MH: We had to. The product can be technically “sold” and yet, the ball can be dropped in all kinds of ways – it’s not often due to the fact that it isn’t selling. It can get hung up in a warehouse. The store could program in the wrong SKU number. The clerk, manager or distributor salesperson just might forget to re-order it. So you need that “cop” who not only sees your product go to the store but checks to make sure it stays on the shelf each week.

DG: What other kind of challenges did you face?

MH: Many stores said they would never carry a wine with a foot on it. They said they would only carry it if we spent millions on advertising. Of course, we couldn’t. We barely had any money at all.

That’s when we decided to sponsor some worthy causes and nonprofits that were in the neighborhoods of where those same stores were. If they used our wine at fundraisers or silent auctions, they would announce our presence in thanks. They would put us in their newsletter. They would give us a story that we could use to promote their cause right on our brand.

Suddenly, those people paying $200-400 a plate were receiving a pitch from us – not a commercial pitch – but why we supported their group or cause. Social reasons can be more powerful than traditional advertising. In fact, even when we had the budget to advertise, we never went there.

I think that was the moment when we realized the Barefoot spirit was more important than the wine. We discovered that worthy cause marketing helps build community, so we found worthy causes to support that resonated with the logo and with us. Many companies forget that in today’s transparent market, they have to stand for more than just the product they sell.

DG: Yet, even when you excluded advertising as a cost and began to build your brand, you still had a lot of other expenses. How did you address those?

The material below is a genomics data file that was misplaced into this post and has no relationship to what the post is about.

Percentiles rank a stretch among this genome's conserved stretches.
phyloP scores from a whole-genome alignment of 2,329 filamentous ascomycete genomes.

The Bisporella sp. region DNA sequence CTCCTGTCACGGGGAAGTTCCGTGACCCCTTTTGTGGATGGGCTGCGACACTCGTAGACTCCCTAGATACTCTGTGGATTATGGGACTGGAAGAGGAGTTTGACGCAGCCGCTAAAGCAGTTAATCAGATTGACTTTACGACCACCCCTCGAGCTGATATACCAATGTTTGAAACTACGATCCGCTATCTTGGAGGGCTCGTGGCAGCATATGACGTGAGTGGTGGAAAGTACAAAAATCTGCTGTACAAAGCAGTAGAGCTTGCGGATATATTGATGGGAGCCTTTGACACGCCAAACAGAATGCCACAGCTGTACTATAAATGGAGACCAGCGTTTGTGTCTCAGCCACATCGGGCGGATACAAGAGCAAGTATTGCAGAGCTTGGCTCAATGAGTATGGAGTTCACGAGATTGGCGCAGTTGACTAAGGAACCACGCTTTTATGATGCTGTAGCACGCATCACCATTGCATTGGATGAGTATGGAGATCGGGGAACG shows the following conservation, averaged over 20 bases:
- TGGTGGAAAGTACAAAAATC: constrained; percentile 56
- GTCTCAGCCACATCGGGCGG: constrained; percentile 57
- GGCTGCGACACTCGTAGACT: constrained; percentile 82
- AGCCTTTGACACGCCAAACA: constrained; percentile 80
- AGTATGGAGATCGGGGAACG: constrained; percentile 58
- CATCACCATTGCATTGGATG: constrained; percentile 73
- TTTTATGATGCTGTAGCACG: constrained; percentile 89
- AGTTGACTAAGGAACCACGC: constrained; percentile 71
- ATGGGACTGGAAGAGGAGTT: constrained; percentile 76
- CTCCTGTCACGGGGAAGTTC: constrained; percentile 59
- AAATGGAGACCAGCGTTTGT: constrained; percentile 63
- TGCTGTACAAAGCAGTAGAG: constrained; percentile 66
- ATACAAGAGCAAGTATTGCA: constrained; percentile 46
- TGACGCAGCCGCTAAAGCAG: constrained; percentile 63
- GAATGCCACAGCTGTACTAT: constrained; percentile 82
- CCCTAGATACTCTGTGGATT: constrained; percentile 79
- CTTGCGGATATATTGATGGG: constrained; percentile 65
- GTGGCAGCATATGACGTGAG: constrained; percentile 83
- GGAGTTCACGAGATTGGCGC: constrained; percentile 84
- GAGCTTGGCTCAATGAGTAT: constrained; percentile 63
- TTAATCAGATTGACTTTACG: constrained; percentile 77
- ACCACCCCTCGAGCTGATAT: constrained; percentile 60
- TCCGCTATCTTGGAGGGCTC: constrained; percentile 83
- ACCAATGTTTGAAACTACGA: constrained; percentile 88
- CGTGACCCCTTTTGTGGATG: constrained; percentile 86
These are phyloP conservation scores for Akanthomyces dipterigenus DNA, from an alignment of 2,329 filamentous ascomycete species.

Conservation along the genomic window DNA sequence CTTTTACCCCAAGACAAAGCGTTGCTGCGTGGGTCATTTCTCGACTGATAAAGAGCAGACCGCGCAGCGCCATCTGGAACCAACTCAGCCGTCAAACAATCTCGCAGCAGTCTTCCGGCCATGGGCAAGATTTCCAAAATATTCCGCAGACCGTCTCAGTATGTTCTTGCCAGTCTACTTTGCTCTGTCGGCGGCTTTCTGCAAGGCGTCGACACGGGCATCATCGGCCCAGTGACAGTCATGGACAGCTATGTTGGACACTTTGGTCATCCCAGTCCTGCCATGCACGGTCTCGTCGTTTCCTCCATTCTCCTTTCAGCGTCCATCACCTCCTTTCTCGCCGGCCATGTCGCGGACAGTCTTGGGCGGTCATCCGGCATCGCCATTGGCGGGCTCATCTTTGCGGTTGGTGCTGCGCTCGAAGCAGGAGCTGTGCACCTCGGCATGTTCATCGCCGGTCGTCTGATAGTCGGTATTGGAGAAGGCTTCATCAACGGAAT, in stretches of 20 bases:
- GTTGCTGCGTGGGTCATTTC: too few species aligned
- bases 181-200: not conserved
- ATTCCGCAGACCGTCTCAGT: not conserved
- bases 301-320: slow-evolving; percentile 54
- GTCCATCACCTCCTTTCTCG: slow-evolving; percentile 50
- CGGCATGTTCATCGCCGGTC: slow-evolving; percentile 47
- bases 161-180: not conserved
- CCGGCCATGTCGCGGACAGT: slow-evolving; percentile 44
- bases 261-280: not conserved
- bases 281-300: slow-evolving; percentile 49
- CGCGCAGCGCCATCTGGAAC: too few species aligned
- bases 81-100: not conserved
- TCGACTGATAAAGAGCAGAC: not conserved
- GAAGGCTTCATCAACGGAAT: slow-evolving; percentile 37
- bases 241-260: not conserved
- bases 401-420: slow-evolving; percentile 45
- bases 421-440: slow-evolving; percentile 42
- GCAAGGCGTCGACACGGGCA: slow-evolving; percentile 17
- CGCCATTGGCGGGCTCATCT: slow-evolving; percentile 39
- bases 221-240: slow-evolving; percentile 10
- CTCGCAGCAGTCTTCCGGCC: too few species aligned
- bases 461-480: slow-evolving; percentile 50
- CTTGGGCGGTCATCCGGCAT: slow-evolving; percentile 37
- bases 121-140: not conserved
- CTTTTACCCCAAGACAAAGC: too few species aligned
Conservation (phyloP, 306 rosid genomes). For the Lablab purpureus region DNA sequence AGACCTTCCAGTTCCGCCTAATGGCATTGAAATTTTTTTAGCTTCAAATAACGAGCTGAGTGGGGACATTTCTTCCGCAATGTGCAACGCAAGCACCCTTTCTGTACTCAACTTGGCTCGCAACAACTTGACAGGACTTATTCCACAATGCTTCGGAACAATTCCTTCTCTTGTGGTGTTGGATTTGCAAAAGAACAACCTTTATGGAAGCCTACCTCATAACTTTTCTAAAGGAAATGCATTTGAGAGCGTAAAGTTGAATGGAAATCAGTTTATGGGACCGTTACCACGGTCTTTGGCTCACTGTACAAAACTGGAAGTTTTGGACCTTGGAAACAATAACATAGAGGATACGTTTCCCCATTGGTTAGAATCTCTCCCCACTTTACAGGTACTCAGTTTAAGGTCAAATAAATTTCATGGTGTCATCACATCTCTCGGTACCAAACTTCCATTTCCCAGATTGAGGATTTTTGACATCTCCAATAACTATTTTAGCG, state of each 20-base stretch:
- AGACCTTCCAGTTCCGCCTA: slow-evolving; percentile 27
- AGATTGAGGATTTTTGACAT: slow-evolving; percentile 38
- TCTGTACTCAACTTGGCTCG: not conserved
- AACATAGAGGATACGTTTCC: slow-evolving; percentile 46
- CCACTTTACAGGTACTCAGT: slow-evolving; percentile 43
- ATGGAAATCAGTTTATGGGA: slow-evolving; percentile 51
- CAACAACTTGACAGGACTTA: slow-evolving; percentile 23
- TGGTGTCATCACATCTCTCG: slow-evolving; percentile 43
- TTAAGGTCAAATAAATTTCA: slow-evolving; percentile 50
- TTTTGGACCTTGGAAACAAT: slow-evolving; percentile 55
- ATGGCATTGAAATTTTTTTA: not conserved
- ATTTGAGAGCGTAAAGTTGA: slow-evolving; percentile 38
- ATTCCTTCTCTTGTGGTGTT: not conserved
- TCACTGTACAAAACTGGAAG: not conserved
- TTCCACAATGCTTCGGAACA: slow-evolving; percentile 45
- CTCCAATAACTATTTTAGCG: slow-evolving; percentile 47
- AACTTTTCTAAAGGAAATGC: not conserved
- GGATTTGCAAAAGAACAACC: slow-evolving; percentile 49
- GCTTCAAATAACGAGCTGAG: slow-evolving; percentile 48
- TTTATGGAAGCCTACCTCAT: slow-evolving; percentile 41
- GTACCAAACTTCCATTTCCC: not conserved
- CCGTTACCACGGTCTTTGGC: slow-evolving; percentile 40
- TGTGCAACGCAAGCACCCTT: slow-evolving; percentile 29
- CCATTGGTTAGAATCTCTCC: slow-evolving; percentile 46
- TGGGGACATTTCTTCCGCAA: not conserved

MH: We thought hard about who our true strategic allies were. You have to align yourself with people who benefit if you benefit. We realized we had to sell a ton of wine to make a break even early on – This meant more printing, foil, glass, etc. So I went to the glass company and said, “We stand to be your biggest client,” and I explained the volume at which we would sell our wine. We were willing to be honest with them about our sales and make them an exclusive supplier. We laid out a plan with them in advance and treated our strategic partner as if they were our banker. You’re not alone when you’re an entrepreneur – you have to find out who’s running down the street with you.

DG: As your team began to grow, how did your culture grow with it?

MH: Performance of the company plays a huge role and we made sure everybody knew it was how they were compensated, including our strategic allies and other vendors we negotiate with. There are only two divisions in every company whether they know it or not  – Sales and Sales Support. Nobody is outside of those two divisions ultimately. I don’t care if you’re a receptionist or an accountant, everybody works for sales. It’s their job to keep the salespeople up to date with the information, supplies, marketing, and excellent products they need to succeed.

On Day 1 of their employment, we gave our people a “Money Map” that showed the money trail from the customer who bought our product from their local store, who bought it from the distributor in their city, who bought it from our company, and then all the people our company paid with that money and the portion that went to their check, benefits and bonuses. When they saw the big picture, they understand how they fit in and how they share in the cash flow. Without that early warning system, they may think the boss has a Big Rock Candy Mountain out behind his house where he can just grab more money any time he wants. Not so. All the money really does come from the customer. The more they appreciate that fact, the less they see their job as somehow isolated from the process.

In the Spring, Houlihan is releasing his new book on building Barefoot Wine and the lessons for entrepreneurs. He describes it as a “business adventure” story in how he and his partner faced failure in many ways but always found solutions in of a variety of surprising places – whether out of thin air, his allies, his own people or practically anybody else. You can go to Amazon and pre-order it if you like. But for readers of our blog, the CEO is giving us a special deal. Go to: http://www.barefootwinefounders.com/sample-tasting/

There, you can order the book from the Barefoot Wine Founders directly and download the book right now. Why? True to his philosophy of inviting feedback from every corner of his company, Houlihan wants to get people’s opinions on the book even before it gets formally reviewed. He’ll put several reviews online, with people sharing their opinions of the book ahead of time. It’s available right now at the link above for just $15.95. Go get it. I know I will.